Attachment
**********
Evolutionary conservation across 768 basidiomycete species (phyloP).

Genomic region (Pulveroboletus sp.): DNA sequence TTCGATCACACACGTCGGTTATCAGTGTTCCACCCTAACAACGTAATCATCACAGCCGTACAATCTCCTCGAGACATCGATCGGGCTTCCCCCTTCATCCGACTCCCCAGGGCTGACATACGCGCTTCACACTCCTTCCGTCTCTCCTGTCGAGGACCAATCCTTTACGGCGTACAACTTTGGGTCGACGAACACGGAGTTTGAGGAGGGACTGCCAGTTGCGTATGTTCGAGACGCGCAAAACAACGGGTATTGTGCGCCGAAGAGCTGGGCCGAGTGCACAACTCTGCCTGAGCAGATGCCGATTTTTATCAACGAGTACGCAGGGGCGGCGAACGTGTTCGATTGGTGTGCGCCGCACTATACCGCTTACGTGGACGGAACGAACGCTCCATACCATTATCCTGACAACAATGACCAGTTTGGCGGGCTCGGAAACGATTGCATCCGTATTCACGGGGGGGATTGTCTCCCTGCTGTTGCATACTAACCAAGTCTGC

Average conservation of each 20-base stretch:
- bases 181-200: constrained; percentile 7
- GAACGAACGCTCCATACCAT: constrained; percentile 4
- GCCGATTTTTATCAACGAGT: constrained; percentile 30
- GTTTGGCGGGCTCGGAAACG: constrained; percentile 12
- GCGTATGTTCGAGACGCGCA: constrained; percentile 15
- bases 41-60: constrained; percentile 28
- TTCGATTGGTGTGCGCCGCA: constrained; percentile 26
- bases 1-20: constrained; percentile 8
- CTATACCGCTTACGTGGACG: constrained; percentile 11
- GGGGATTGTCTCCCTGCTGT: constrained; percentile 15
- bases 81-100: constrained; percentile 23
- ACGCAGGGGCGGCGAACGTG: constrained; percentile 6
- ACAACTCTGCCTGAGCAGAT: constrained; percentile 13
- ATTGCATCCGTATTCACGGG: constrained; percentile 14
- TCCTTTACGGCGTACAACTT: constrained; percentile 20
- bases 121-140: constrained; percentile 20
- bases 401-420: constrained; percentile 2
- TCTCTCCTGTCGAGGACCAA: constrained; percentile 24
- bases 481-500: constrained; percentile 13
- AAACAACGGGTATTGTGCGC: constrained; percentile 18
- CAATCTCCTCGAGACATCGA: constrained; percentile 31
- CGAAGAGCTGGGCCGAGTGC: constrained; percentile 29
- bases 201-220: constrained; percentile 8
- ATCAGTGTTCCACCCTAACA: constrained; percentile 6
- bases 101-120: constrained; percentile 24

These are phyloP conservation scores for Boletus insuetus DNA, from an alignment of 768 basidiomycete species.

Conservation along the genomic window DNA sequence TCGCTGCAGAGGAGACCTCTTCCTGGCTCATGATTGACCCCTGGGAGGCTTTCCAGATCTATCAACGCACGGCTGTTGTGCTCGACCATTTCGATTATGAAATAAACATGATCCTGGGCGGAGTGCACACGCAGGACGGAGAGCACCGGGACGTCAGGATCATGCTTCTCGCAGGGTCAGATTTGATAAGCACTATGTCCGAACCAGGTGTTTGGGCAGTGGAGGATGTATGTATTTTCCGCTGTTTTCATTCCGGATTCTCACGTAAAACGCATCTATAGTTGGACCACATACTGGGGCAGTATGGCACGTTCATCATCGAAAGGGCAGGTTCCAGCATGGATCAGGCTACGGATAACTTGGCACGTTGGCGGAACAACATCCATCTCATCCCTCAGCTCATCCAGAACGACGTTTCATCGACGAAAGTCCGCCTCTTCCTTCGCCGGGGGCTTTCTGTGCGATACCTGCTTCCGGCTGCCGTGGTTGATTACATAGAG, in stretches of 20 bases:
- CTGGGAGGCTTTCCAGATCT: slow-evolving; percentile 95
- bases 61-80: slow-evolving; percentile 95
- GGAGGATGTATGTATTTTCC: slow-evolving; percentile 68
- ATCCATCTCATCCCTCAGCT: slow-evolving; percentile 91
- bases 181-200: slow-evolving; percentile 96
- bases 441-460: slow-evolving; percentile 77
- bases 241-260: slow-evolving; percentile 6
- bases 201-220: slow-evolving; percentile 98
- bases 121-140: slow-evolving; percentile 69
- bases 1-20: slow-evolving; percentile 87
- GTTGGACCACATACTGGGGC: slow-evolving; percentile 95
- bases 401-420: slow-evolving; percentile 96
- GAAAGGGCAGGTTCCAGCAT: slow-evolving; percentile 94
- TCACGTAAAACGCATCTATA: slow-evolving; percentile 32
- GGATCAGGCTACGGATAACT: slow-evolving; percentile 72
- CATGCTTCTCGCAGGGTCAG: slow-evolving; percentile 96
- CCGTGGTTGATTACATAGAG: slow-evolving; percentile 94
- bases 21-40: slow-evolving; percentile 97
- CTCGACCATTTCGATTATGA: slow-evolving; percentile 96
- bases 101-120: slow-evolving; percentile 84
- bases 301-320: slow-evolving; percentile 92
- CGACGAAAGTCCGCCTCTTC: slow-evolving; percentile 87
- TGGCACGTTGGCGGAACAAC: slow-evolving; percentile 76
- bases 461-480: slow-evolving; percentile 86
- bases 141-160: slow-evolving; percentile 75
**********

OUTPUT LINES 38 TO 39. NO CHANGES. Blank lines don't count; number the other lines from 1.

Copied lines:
- bases 201-220: slow-evolving; percentile 98
- bases 121-140: slow-evolving; percentile 69